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Entertainment, in all of its forms, has always been an important pastime for Americans. And now with millions sheltering at home, it’s taken an even more crucial role in helping people escape the boredom and anxiety that comes with a global pandemic. As a result, there have been huge increases in not only TV consumption but also gaming. And it’s not just about playing solo: Social video has given rise to replays, promotions, live-streamed speedruns, and more that connect everyday players to the gaming franchises and influencers they love most.

A new report from social video analytics company Tubular Labs shows just how much social video growth for gaming has occurred since people began sheltering in place. First, some topline stats.

During the week of March 30, gaming content on YouTube had its best week ever — with 17 billion views, representing a 24% year-over-year growth. Facebook has also seen an increase in gaming videos, although not as much as YouTube.

When it comes to the performance of various types of gaming content, there’s growth across the board, with the highest jump (35%) belonging to online games. (In the chart below, performance is based on Tubular’s V7 rating, which is the average number of views per video within the first seven days of upload, comparing pre-and post-COVID-19.)


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Game-specific trends

Tubular also examined trends around some of the most popular games: Call of Duty, Minecraft, and Fortnite.

There have been 60% more Call of Duty videos uploaded on YouTube since people began sheltering in place in March, particularly around its Warzone’s Season Three. The pandemic has also given new players a chance to rise in the ranks: Four of the top five creators of Call of Duty content from March 10 through April 10 were not in the top five in the previous 30-day period.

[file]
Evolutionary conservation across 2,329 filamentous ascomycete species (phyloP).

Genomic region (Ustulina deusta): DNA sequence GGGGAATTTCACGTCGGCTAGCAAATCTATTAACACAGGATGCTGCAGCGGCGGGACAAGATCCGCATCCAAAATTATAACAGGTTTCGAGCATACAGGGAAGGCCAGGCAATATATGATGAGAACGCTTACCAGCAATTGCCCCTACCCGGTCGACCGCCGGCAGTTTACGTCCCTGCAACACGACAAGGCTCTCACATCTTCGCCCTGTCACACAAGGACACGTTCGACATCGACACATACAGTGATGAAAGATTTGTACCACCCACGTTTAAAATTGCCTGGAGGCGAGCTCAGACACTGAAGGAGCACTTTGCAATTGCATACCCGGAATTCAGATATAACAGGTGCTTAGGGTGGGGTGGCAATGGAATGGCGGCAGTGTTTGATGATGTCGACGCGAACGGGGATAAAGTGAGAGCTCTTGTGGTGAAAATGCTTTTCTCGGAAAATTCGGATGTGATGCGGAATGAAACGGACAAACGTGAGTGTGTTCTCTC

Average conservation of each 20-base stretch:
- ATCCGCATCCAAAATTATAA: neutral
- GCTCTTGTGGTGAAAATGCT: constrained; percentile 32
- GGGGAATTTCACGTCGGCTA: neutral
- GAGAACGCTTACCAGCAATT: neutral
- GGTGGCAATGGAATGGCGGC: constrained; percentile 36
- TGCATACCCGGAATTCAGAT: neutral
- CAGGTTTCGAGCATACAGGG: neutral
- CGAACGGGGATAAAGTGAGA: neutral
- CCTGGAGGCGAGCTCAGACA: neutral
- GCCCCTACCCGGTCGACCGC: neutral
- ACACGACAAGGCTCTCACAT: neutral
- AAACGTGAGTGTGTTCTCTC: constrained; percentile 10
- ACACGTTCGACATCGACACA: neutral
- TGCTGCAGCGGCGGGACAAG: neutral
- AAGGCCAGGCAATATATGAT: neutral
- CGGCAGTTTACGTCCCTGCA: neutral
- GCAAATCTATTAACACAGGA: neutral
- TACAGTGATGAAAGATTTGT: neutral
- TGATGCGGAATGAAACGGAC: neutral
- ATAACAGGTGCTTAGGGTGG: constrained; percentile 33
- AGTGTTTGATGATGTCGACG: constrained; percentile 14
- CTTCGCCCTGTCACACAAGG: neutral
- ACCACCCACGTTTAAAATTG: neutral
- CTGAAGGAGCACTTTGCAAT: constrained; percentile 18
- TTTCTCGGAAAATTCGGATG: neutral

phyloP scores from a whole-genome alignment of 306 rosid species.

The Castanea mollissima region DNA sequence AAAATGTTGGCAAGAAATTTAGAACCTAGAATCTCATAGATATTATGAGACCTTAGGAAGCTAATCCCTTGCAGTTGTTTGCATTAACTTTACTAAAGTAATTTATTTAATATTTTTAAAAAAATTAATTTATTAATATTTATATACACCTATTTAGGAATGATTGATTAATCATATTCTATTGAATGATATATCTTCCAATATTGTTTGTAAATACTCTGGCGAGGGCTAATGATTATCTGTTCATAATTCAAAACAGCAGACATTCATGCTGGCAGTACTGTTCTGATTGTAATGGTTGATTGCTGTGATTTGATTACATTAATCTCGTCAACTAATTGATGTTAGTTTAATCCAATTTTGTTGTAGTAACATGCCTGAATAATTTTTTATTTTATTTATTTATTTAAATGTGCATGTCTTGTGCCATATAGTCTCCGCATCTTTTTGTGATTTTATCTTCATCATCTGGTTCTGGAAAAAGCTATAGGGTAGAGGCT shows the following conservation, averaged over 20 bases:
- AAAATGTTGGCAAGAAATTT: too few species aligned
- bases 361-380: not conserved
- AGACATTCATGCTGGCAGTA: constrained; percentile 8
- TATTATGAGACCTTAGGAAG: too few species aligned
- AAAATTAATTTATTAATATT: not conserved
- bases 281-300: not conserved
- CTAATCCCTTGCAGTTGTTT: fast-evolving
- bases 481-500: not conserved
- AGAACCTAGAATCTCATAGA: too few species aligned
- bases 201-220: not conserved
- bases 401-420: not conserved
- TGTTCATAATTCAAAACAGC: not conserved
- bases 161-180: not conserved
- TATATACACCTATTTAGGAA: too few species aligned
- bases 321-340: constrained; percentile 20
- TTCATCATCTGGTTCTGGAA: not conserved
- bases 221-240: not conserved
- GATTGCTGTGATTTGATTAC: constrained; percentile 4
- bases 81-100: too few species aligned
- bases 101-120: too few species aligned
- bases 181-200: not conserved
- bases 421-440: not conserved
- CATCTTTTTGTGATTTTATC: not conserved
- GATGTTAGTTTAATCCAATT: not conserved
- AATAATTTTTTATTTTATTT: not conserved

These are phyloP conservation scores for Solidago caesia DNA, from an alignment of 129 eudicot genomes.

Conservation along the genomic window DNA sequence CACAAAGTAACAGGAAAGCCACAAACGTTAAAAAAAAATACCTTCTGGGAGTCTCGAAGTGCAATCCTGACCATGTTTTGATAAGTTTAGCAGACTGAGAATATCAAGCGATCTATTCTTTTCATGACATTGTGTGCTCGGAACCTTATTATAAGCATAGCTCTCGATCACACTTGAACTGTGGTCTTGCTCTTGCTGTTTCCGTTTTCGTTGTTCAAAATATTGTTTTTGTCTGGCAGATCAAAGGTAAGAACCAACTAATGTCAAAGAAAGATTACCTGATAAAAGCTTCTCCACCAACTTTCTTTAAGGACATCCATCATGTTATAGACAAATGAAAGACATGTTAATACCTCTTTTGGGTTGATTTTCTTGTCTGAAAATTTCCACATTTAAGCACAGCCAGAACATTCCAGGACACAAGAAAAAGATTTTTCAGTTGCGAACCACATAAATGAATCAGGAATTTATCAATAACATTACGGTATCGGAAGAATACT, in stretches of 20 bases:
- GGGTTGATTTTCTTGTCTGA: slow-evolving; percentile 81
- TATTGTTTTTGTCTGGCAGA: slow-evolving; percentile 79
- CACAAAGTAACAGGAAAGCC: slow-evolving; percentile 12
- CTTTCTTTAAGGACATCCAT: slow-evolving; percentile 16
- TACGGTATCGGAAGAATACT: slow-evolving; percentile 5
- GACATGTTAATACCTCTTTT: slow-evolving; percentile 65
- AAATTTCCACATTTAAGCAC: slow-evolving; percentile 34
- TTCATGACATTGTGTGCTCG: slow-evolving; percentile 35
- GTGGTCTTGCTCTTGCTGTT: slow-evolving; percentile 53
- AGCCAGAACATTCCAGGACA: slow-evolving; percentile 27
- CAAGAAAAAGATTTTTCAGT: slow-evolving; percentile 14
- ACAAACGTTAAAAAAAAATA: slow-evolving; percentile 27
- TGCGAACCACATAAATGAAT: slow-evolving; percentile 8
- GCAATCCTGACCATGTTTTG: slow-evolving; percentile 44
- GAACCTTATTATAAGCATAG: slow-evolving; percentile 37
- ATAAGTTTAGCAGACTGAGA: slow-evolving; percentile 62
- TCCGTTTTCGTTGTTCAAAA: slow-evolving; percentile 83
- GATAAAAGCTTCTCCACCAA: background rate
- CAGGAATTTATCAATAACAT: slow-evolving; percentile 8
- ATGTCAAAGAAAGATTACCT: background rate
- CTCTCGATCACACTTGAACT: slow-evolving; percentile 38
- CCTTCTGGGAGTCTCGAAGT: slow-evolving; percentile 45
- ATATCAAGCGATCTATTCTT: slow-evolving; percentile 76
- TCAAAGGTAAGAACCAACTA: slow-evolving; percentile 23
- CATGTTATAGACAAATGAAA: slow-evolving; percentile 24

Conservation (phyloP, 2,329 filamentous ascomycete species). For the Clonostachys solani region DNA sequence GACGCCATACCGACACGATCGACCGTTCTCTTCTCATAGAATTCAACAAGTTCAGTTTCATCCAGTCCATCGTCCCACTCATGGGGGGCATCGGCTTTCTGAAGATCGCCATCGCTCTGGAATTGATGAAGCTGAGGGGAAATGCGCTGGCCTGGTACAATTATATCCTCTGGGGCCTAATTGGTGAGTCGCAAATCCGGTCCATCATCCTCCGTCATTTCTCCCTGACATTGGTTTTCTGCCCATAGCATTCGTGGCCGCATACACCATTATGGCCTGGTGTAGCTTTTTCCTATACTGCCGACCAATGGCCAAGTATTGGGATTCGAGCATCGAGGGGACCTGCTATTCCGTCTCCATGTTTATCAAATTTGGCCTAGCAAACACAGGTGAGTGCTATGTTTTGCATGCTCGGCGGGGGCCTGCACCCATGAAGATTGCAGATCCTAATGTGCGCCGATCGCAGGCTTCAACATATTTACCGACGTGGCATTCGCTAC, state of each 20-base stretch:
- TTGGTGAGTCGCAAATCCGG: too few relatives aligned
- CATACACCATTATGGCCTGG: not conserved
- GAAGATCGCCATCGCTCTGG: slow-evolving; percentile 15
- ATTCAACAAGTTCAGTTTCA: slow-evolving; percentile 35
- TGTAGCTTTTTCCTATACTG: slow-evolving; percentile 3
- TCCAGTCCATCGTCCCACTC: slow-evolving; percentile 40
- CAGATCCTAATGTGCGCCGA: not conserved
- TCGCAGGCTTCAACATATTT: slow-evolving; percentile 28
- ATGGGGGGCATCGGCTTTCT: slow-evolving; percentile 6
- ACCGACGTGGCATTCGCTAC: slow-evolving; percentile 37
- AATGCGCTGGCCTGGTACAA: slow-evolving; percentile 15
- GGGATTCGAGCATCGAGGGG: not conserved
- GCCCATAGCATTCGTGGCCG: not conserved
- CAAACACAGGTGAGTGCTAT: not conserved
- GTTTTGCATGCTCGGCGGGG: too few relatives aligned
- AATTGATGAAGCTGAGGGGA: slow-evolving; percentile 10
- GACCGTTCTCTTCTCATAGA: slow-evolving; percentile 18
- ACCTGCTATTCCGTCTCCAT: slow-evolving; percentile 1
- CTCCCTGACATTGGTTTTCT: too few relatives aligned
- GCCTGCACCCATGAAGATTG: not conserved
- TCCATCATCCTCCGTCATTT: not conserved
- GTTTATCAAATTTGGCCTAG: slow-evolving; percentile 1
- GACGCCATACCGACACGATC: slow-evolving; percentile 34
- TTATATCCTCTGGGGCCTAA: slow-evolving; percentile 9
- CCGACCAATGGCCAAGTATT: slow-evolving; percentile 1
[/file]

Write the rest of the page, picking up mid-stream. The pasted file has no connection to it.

Of course, Call of Duty: Warzone launched March 10, so in addition to benefiting from folks staying home, the community is also excited for this new battle royale experience.

Minecraft has seen more modest growth (6% in videos uploaded), but one creator in particular, Skeppy, has seen viewership skyrocket by an impressive 285%.

Independent creators aside, official brand channels are an important part of the puzzle. And from Tubular’s analysis, it’s clear that Fortnite is revving up: The official channel has uploaded twice as many videos during the pandemic than it did in the 30 days prior, putting it in the top five for overall Fortnite creators. (Note: This was compiled before the Travis Scott concert.)

Views for sponsored content rise during pandemic

As marketers across myriad industries scrambled to revamp advertising strategies amid COVID-19, gaming is one area in which they’re latching on. Overall, 249 brands have worked with 457 gaming partners since the pandemic began, and per video performance is up, with the top campaigns delivering more than 1 million average V7 views. Looking at YouTube specifically, the week of March 30 was the most-viewed week for sponsored gaming content this year, and the sixth most-viewed week in the last three years.

Viewership of esports surges

With traditional live sports all cancelled, the pandemic could be esports’ time to shine. The week of April 6 saw the most views on esports content since the week of the Fortnite World Cup Finals last year. Live esports content draws viewership from an engaged crowd, those live videos are making an impact on demand as well. Tubular found that live esports videos that are published later generate a 20% higher average V30 rating and are 40% more engaging.

When it comes to watching live streams, Twitch is one of the most popular platforms, and it’s only gaining steam in the pandemic. In the weeks after the outbreak, live streaming of gaming creators reached up to 869 million minutes watched per day across all viewers, a 20% growth from two weeks prepandemic. Who and what are they watching?

The Electronic Sports League leads for minutes watched, followed by creators summit1g and loltyler1; highest watch time by game goes to Call of Duty: Modern Warfare and League of Legends.

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